Mental Health Care Monitoring – The Lancet Psychiatry

Societies can be judged on how well they care for those most at risk, especially those who are least able to express themselves, such as people with mental disorders. Vulnerable groups have been particularly affected by the COVID-19 pandemic. The death rate from COVID-19 among adults with learning disabilities in the UK was 3.6 times the rate for the general population. However, there are some examples to celebrate, such as a national suicide prevention strategy in India, greater awareness of mental health issues, and various anti-stigma campaigns around the world.
In December 2021, the The Care Quality Commission has published a progress report on the use of restraint, segregation and isolation for people with mental illness, people with autism and people with learning disabilities in England. This report assesses what has been done in the 2 years since the publication of Out of sight – who cares? The initial report concluded that people with multiple needs often did not receive the support they needed to lead fulfilling lives and were too often subjected to harmful restrictive practices. The number of people in long-term segregation or prolonged segregation in child and adolescent mental health services, services for people with learning disabilities or adults with autism and reduced security and rehabilitation services has increased since 2018 . Out of sight made 17 recommendations to support system change, which were welcomed by the Secretary of State for Health and Welfare and several have been incorporated into an action plan. One of the recommendations was “to carry out an independent and thorough review of the care provided and the discharge plan of each person placed in isolation in a service for children and adolescents or in a service for people with learning disabilities and / or autism. Unfortunately, the progress report describes how a thorough review of care and treatment found that for most people little had changed to improve their situation. Baroness Hollins and an oversight committee recommended seven areas for immediate action, which have been adopted by the UK government’s national strategy for children, young people and adults with autism, together with the recommendations of Out of sight. Additional support is provided by the Lancet committee on the future of autism care and clinical research, which calls for a comprehensive model of autism care and treatment that emphasizes personalized and stepwise approaches to care.

People detained under mental health legislation are particularly at risk of segregation and isolation. The pandemic has made their situation worse due to additional restrictions placed on those hospitalized due to containment and infection control measures, reduced access to advocacy services and disruption of discharge plans. The COVID-19 pandemic has also exacerbated existing health inequalities: for example, in the UK it has had a greater impact on people from black communities, who are more likely, in certain contexts, to be subject to isolation or segregation than the general population. population.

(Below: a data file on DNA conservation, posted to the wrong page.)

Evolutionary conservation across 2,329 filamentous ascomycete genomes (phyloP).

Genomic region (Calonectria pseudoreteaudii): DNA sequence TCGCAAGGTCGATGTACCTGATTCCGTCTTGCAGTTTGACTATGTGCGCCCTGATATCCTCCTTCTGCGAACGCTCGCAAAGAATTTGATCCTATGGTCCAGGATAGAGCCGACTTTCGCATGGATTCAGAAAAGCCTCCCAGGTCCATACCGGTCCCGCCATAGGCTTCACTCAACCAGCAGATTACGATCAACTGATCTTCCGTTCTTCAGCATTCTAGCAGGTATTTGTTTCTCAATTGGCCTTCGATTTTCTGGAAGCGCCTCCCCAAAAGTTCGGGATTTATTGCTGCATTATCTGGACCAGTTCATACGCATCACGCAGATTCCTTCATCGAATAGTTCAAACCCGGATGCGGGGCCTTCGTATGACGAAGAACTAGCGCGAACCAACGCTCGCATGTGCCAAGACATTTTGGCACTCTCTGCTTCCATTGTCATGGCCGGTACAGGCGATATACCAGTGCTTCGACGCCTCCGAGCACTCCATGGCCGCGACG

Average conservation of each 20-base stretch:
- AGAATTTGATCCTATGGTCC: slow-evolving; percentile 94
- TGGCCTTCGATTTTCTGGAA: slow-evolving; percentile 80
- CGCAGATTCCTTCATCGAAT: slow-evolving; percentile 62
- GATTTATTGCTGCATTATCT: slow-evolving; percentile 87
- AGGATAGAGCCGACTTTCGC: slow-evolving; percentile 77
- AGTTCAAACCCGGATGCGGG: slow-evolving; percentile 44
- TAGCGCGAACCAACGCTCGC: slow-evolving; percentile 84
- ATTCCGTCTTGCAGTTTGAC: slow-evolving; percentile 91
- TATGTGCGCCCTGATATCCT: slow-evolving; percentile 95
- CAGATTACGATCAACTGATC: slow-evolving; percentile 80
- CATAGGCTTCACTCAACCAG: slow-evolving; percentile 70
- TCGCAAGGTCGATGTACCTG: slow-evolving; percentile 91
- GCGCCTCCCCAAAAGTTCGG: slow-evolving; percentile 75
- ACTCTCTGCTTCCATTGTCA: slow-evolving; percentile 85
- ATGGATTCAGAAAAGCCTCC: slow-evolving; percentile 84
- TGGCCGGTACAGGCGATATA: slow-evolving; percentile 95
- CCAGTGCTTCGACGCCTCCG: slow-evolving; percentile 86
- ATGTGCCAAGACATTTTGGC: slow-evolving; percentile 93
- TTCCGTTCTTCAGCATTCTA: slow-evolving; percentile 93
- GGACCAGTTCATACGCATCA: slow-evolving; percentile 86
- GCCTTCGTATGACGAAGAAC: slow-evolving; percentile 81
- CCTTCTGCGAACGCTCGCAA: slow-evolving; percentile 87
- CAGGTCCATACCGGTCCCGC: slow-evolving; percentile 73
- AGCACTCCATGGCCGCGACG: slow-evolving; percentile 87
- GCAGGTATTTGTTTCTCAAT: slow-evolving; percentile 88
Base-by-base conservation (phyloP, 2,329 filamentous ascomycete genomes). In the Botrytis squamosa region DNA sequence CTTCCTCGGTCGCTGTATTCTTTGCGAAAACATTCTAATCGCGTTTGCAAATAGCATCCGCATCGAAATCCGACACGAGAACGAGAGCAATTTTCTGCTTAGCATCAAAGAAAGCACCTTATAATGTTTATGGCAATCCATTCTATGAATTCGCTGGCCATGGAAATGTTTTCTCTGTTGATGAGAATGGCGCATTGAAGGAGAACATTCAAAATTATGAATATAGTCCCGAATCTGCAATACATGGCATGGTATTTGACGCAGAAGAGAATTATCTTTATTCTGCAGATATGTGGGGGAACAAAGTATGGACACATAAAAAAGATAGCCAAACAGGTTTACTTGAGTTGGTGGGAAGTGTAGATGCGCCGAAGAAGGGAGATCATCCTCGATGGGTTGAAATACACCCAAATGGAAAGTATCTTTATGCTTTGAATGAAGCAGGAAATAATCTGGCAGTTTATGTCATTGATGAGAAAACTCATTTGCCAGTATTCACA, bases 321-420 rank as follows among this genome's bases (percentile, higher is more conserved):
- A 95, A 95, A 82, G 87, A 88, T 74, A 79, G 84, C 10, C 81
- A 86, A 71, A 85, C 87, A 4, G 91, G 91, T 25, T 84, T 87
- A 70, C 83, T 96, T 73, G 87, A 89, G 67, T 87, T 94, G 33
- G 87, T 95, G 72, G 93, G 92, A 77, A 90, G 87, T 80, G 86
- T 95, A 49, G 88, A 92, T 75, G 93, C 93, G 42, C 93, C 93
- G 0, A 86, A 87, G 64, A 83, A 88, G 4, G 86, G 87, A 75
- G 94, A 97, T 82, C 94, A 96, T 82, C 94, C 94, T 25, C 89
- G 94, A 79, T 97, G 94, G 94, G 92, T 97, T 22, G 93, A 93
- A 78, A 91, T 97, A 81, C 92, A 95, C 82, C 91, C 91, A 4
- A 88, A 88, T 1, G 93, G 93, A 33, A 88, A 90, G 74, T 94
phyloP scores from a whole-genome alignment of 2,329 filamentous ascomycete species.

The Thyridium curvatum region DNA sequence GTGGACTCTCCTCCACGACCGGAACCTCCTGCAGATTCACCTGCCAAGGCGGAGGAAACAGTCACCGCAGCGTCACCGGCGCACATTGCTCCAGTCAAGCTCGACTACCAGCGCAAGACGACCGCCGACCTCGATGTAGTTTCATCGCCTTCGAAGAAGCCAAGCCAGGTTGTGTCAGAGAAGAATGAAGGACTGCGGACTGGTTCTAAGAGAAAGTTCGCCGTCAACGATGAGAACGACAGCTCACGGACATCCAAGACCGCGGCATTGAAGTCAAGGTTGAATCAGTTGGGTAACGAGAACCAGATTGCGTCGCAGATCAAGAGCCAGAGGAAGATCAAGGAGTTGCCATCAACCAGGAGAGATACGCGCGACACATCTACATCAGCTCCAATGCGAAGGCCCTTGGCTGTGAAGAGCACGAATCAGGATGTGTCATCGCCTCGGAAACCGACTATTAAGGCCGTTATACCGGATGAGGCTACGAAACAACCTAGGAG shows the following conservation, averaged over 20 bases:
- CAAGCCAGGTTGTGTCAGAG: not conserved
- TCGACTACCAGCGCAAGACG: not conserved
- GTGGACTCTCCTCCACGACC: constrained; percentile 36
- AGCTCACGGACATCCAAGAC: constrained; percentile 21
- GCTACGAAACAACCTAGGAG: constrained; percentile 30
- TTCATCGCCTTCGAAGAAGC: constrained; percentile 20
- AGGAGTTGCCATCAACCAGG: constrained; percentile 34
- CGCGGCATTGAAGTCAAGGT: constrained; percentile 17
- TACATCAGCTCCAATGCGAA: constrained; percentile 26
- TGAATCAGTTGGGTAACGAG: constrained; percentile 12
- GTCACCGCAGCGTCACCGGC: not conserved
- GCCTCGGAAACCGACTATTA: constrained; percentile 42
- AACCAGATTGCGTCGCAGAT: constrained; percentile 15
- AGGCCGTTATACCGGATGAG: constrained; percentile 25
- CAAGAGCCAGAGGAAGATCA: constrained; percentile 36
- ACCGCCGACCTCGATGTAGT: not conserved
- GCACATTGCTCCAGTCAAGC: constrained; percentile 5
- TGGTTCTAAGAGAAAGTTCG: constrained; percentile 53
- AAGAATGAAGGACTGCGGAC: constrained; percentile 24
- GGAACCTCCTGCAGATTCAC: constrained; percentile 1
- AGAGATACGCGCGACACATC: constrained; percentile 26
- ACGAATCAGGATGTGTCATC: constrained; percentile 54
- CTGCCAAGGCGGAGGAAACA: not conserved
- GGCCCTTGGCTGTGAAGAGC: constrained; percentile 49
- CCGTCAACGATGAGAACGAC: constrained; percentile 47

The Care Quality Commission will continue to monitor whether strategies and promises can be translated into improved care, even as health services continue to deal with the ongoing effects of the COVID-19 pandemic. The Commission also assesses its own culture. It convened an expert advisory group made up of people with lived experience of a learning disability, people with autism and people with mental health issues, as well as national bodies that represent these services, providers, commissioners and other charities. Staff now say they are more confident in their ability to identify a closed culture and use regulatory measures to prevent closed cultures in wards.

There is more good news. The Commission Home for good The report featured eight people, some with autism, some with a learning disability, who had been hospitalized and are now thriving in community services across England. Characteristics of successful community support included person-centred care, appropriate and tailored housing and environments, and family involvement. It sounds deceptively simple, but the COVID-19 pandemic has compounded several challenges, such as fewer in-person visits with families and healthcare professionals, finding the right staff with the right skills, and the availability community placements.

Mental health services around the world need investment more than ever. They also need careful advocacy and monitoring to identify what is going well and provide guidance where performance is suboptimal. We commend the Care Quality Commission for its work on mental health care and encourage the formation of similar independent national regulatory bodies in countries where they do not yet exist.

About Antoine L. Cassell

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